It’s no secret that Alaska’s tourism industry is facing tough times. Hit with an excessive tax regime and inequitable environmental regulations, cruise companies have begun to deploy their ships to more profitable regions of the world. The taxes and environmental regulations are a result of a 2006 ballot initiative dubbed as the “cruise ship head tax,” but in reality carried four new taxes on the industry, changes in monitoring and compliance policies, and environmental regulations that even the best available technology could not meet.
After the initiative became law, the visitor industry in Alaska began feeling the effects of those changes. Cruise companies resorted to deeply discounting their rates on Alaska cruises, attracting passengers that spend significantly less money in our port communities. With a dramatic drop in net profit from these cruises, companies rerouted ships from Alaska, which has resulted in at least 140,000 less passengers visiting this summer. The loss of $150 million in spending will mean fewer diners in our restaurants, less cars rented, decreased tours and sightseeing trips, and lower occupancy of hotel rooms. The loss of ships is also responsible for the loss of 5,000 jobs in Alaska.
Here lies the heart of the issue – the Alaska businesses that rely on cruise passengers. These are small, many family-owned, businesses that are most devastated by cruise ships leaving because their customer base (cruise ship passengers) has dwindled away. The Alaskan jobs that are created by cruise passengers’ onshore activities have disappeared at an alarming rate. As it turns out, the industry that the initiative targeted wasn’t the party most affected – it was the Alaskan businesses that need those passengers to keep their doors open.
Enter in a group of Alaska business owners that refused to let their entire life’s work disappear. They met and discussed a need to form a grassroots, statewide group with a mission to tell the state that “it’s not about the cruise ships; it’s about Alaska jobs and Alaska businesses.” They brainstormed ideas on how to deliver their message and created a group called the Alaska Alliance for Cruise Travel (AlaskaACT). AlaskaACT engaged RDC in their efforts, and Executive Director Jason Brune served as a founding member on the steering committee.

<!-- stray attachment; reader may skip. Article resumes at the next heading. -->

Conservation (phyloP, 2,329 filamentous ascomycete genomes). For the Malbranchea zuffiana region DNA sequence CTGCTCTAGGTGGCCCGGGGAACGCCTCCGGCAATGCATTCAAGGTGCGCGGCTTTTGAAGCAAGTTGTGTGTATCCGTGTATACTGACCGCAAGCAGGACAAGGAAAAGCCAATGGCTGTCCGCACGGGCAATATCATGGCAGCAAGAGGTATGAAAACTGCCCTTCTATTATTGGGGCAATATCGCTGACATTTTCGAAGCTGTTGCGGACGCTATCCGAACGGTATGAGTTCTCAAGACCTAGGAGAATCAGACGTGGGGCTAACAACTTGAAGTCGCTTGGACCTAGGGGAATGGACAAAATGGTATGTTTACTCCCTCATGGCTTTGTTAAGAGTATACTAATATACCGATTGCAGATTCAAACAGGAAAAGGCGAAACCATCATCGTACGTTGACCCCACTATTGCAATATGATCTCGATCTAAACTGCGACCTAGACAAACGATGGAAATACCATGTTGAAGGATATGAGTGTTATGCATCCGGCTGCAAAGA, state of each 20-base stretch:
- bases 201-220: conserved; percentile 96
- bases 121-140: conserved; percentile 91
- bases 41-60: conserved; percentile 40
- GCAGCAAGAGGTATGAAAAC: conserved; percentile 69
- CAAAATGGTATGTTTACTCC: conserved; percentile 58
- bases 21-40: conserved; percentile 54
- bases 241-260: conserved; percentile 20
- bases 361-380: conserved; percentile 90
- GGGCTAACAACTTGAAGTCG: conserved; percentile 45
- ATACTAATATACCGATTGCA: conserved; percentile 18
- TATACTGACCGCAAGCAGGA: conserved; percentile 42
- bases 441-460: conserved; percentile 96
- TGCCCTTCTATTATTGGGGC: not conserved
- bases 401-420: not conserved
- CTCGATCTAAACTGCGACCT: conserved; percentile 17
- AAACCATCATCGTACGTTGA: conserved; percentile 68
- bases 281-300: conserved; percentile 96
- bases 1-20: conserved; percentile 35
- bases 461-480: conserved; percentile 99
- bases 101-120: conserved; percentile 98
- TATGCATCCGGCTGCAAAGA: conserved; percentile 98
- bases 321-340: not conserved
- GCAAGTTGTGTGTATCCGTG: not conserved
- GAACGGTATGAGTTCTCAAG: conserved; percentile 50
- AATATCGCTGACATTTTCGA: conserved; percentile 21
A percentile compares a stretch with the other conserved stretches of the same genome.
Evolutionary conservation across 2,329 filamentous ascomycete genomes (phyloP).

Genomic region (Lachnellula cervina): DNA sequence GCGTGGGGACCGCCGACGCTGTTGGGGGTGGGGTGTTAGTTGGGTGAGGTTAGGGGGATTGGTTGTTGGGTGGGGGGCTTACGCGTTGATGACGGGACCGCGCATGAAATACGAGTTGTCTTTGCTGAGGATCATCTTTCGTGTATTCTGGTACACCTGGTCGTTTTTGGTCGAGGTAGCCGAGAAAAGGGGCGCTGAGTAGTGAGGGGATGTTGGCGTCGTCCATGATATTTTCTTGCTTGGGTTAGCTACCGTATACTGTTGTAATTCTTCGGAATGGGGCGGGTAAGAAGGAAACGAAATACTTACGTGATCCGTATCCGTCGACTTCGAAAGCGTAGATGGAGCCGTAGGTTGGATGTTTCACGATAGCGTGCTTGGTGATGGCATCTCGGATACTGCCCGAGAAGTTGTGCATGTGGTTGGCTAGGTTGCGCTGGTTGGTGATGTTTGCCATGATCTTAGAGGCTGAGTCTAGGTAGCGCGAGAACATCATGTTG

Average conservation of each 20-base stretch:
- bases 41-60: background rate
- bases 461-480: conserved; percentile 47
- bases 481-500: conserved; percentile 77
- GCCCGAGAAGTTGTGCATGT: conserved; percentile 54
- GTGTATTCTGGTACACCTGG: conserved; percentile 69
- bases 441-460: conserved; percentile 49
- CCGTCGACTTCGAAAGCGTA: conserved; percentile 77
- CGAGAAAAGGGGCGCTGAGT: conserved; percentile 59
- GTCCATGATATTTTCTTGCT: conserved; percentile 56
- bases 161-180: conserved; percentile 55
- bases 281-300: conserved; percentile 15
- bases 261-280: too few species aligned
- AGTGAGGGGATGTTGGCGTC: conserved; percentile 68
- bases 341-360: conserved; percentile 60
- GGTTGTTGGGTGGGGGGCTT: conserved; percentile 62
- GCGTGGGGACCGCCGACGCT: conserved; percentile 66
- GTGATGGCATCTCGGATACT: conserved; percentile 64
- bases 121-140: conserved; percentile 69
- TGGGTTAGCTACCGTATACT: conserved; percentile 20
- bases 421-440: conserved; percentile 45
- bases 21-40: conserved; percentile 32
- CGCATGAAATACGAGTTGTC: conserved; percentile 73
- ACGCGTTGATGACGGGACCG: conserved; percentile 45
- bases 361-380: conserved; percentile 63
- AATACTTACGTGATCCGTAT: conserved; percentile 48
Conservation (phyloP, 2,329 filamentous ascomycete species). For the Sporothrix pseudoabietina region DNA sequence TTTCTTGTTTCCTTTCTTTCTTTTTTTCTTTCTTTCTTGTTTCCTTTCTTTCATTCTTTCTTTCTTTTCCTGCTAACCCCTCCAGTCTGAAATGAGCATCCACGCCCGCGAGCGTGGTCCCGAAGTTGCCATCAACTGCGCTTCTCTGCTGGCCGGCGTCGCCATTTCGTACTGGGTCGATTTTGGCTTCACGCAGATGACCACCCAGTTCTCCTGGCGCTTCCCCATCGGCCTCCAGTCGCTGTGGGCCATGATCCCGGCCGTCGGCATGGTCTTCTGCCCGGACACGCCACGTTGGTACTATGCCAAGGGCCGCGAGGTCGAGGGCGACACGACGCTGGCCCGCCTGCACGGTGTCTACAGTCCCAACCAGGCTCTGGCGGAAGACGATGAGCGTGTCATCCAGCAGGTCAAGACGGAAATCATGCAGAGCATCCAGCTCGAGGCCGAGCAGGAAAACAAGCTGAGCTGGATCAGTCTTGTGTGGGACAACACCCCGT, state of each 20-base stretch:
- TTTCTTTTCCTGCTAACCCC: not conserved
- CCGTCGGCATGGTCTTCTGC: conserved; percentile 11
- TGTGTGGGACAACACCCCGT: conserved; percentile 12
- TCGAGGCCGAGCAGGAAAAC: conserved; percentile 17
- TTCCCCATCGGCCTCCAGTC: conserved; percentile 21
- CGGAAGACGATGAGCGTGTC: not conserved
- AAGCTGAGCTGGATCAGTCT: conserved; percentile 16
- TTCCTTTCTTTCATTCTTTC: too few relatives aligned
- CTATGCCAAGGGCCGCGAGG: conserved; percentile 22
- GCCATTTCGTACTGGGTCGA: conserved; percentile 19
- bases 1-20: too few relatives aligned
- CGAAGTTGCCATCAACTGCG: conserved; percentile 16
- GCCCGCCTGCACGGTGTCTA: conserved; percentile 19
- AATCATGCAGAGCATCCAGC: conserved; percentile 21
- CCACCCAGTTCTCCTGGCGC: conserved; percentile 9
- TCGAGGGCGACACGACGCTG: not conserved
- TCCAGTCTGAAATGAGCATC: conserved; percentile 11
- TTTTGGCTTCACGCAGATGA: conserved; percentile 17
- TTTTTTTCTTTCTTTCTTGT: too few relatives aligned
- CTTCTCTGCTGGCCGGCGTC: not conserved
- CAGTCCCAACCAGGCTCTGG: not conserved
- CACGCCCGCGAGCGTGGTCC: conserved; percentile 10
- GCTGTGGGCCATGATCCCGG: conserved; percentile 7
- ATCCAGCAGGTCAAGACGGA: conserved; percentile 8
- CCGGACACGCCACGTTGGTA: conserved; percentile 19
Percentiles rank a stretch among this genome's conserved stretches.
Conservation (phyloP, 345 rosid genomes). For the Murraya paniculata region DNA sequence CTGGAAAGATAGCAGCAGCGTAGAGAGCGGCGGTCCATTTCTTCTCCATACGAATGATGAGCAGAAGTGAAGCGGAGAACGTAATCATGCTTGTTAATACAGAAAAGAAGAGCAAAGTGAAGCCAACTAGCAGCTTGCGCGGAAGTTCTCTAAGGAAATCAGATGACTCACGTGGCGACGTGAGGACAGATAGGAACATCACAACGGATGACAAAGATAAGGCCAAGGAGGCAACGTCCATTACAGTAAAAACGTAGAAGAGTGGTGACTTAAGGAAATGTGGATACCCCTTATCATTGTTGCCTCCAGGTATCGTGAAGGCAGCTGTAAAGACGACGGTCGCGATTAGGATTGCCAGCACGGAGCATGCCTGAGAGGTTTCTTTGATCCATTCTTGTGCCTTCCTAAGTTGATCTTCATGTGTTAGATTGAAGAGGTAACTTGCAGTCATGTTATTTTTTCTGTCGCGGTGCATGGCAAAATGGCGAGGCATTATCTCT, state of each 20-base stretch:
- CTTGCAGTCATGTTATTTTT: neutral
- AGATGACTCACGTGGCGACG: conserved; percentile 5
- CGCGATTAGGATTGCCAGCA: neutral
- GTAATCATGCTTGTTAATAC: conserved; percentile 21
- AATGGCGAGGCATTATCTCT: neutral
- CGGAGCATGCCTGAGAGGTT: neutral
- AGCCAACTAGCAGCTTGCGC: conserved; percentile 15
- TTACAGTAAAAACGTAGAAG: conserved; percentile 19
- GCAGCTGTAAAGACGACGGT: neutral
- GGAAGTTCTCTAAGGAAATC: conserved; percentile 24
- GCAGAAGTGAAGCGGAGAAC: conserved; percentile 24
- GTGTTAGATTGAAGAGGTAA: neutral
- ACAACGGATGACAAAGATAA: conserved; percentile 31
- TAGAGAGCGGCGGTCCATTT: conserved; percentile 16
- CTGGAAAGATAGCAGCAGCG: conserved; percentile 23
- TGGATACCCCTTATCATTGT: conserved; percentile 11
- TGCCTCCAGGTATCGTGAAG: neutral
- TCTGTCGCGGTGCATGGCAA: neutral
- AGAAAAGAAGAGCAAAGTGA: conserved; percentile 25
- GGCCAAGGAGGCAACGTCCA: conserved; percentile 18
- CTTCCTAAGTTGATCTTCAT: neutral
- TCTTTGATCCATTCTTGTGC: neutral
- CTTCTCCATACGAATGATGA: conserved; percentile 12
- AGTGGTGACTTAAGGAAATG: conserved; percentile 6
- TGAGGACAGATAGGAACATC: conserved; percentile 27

AlaskaACT held numerous strategy sessions, created a website and began signing up members throughout the state. Hundreds of Alaskans signed on to their mission as they went to Juneau and met with Legislators and the Governor, explaining their peril. They asked the Governor to attend Seatrade, a convention in Miami where cruise line executives meet with representatives of destinations around the globe. They emphasized the importance of the Governor meeting with those executives, and communicating to them that Alaska values their business, and that thousands of Alaska jobs depend on their passengers visiting our state.
The group then reached a milestone: the Governor attended Seatrade! While there, Governor Parnell met with AlaskaACT delegates, community representatives, and the cruise lines. They discussed why it was so important to attract cruise business back, and what state policy changes could be made that would bring the ships and jobs back to Alaska. The dialogue that occurred between the cruise industry and the State of Alaska was an honest, candid discussion in which the Governor represented the needs of Alaskans. In a statement issued following the meeting, Governor Parnell said, “We must make Alaska a more affordable destination to travelers from Outside. I made it clear to cruise ship executives that we would need public assurances about increased deployments and economic activity in Alaska in exchange for these incentives.” Afterward, the Governor visited the Alaska booth in the Seatrade exhibit hall, meeting with several convention-goers and conducted multiple media interviews.
Upon returning from Seatrade, the Governor introduced HB422, a bill to reduce the cruise ship head tax to $34.50 per passenger, and to increase the state’s tourism marketing dollars by creating a corporate tax credit to companies that contribute to Alaska’s marketing campaign. The Senate Finance committee then introduced SB312, which contained only the head tax portion of the Governor’s bill. Both bills were deliberated, during which the Legislature heard from hundreds of Alaskans about the important components of the bills. Amendments were introduced, deliberated, and either adopted or abandoned.
As the hours ticked down toward the session’s end, SB312 passed both houses, allowing for a head tax reduction to $34.50. The legislature also appropriated an additional $7 million to increase tourism marketing. This is a giant step forward in making Alaska a more attractive place for the cruise industry to operate.
“After years of watching a handful of extremists work to destroy another industry and the thousands of Alaska jobs that go along with it, we felt something must be done,” said AlaskaACT President Bob Berto. “We reached out to every area of our state and built support through discussing the far-reaching economic benefits of the visitor industry. Our success really came from communicating the damage caused by a bad tax policy and how changing that policy was really in the best interest of Alaskans, businesses, and our economy.”
For more information on AlaskaACT, visit alaskaact.com.
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